RE/MAX CEO Nick Bailey on thriving in a changing economy
Bailey sees this period as a natural rebalancing, with agents continuing to be front and center: “We’re going to continue to lean into what we are good at.”
- RE/MAX priorities include agent productivity, outselling the competition and staying ahead of market change.
- Experienced, productive agents will lead the way in a shifting marketplace.
- Leveraging technology to drive business and meet consumers “where they are” is essential.
Editor's note: The high-flying residential real estate industry came back to earth in 2022, with losses, layoffs and the quick cooling of an overheated market. We're having 1-1 conversations with the industry's most influential leaders to learn how they are handling this "reset moment."
Many agents working in real estate today have never had to help buyers navigate interest rates over 4% or manage listings that continue to sit on the market without an offer.
Nick Bailey, president and CEO of RE/MAX, offered that assessment of the shifting real estate marketplace. "This is a brand-new business for a lot of people," said Bailey, whose global company operates one of the largest franchise networks in the U.S. and more than 40 other countries.
For agents to succeed in this new reality, support and education are essential, said Bailey, who has spent more than three decades in the industry.
"The question is, who will be the people that help the buyers and sellers with transactions in the coming year? And it's going to be, in my opinion, the most productive agents, the most experienced agents, and those who've gone through these changes before," he said, recalling the housing collapse of 2008.
"Most of our [RE/MAX] agents went through the Great Recession, which was the biggest change we've seen in our industry," Bailey said. "We are very proud of our agents and the fact that our average agent has over 15 years' experience," he said.
A slowdown, not a stop
Bailey described the softer homebuying market in 2022 as a natural readjustment after years of soaring price increases in many parts of the U.S. The market is correcting itself, he said. "This is certainly just a rebalancing that is giving buyers a chance again," Bailey said.
And, he added, a slower market isn't a reason to panic. "People will still buy and sell homes, regardless of interest rates, regardless of inflation, regardless of politics, regardless of recession.
"People get married, they have kids, they get divorced, they move closer to family, they change job locations," Bailey said. "All of those life events create catalysts for changes in homeownership. And so it will happen."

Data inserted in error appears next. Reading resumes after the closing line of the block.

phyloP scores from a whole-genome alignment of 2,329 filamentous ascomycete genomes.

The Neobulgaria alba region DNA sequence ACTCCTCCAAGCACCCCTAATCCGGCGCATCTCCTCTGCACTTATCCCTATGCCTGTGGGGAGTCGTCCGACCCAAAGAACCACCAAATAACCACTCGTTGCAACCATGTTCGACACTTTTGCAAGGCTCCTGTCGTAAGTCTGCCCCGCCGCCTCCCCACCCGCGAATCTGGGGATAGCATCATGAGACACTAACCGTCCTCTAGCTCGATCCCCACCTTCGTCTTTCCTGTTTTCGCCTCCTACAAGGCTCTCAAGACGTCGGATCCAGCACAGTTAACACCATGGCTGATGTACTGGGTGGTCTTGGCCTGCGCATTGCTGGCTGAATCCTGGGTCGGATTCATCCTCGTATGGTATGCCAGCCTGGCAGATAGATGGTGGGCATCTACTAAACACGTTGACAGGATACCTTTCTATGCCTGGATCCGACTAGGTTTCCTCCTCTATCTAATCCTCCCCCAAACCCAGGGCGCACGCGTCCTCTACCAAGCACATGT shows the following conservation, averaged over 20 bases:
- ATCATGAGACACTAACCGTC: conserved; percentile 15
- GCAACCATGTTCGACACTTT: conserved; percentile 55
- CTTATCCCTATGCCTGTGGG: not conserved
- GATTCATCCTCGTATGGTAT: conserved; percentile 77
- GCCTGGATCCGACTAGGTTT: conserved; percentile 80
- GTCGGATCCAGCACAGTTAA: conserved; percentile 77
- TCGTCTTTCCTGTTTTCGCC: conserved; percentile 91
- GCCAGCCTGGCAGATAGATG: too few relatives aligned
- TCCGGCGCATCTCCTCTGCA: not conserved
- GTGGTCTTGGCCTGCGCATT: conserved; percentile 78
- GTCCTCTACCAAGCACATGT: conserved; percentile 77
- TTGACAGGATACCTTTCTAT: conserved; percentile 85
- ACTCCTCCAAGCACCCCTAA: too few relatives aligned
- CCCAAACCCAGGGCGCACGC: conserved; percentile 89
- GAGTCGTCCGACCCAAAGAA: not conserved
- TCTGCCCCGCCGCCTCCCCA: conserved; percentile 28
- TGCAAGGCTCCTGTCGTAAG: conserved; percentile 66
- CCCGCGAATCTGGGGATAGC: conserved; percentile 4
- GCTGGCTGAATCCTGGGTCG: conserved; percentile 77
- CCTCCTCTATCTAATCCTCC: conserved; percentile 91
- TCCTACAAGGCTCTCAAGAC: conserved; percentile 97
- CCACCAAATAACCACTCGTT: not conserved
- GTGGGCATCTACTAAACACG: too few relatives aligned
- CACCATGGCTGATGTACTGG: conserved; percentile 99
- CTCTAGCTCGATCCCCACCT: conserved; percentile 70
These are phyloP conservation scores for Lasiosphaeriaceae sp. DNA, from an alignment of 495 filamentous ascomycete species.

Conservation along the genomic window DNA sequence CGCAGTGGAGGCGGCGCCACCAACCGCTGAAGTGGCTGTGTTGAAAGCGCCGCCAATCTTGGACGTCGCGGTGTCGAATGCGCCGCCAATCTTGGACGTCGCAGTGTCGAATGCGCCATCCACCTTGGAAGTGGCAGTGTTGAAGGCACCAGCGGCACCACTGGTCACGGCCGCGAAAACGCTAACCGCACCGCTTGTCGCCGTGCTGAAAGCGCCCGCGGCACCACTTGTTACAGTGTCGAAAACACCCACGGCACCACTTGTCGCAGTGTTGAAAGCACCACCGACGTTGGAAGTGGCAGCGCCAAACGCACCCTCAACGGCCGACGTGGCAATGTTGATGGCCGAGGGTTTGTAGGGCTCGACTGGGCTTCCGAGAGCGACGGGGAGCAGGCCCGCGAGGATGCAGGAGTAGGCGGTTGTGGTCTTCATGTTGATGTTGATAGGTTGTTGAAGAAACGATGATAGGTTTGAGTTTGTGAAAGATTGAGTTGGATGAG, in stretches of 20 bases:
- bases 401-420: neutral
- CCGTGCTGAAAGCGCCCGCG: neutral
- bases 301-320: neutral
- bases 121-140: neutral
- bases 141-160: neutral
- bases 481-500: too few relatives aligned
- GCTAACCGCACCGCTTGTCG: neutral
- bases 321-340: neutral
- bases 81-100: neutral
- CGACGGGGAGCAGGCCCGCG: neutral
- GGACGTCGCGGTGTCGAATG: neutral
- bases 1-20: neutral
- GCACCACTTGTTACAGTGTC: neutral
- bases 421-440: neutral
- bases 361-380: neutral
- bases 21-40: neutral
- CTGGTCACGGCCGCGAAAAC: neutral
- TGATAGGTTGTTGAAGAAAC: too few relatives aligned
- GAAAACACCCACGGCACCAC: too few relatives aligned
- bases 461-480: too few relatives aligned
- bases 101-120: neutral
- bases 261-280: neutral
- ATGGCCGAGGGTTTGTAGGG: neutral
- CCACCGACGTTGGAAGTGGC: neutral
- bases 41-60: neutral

Agents, he said, remain front and center in helping consumers understand their options, such as alternative mortgage products that can help buyers get more competitive financing.
Embrace tech, or get left behind
He also noted the importance of technology to younger generations of homebuyers and its role in reaching consumers "where they are."
"When you look at the vast majority of first-time homebuyers, you know millennials make up 35-38% of the homebuying market — and half for the last couple of years. If you're not embracing certain things about technology, you're not going to meet the consumer where they want to be met," he said.
Consumers online generate more than 200,000 leads each year, he said. "I don't believe agents need more leads. They need transaction-ready consumers who are closest in the near term to buying and selling properties. And that's the direction we're going with our technology," he said.
RE/MAX began implementing MAX/Tech, its proprietary lead management, CRM and marketing platform, earlier this year, and Bailey is encouraging agents to more fully explore the power of technology to drive sales. "I do not believe that tech is going to replace an agent. But I also believe that an agent that does not adopt tech will get replaced," Bailey said.
Selling real estate will continue to be a people-first business, he said, with the caveat that agents need to harness technology to better understand their customer base.
"Agents spend all the time and money making their agency websites beautiful. But they don't spend any time or money getting people to it," he said. "And if they would just put their consumers in a database and let the AI behind it drive and tell them who they should be focused on — that, to me, is where technology is going to win at getting people business."
Technology has also simplified the paperwork in real estate transactions, he said. Digitized documents and e-signatures make it easier and more convenient for consumers to peruse and sign agreements on their smartphones and other mobile devices. "And that is front and center of where tech is important. But you still rely on your trusted advisor, the real estate agent, for the transaction," Bailey said.
Forging ahead, keeping their edge
At RE/MAX, Bailey is prioritizing agent productivity, outselling the competition and staying ahead of market change. "Nobody in the world sells more real estate than REMAX — over two million transactions last year. It was a record for us. And it was a record for the industry in the history of real estate," he said.
In this uncertain economy, RE/MAX will stay focused on providing quality real estate services through its network of franchise companies, he said. "We're going to continue to lean into what we're good at, which is making sure that we're the number one most recognized brand in real estate," Bailey said, "and that it stays at the forefront."
"As I've grown through this industry," Bailey said, "I realize that real estate agents don't sell houses. They sell the service of connecting buyers and sellers to make the American dream come true."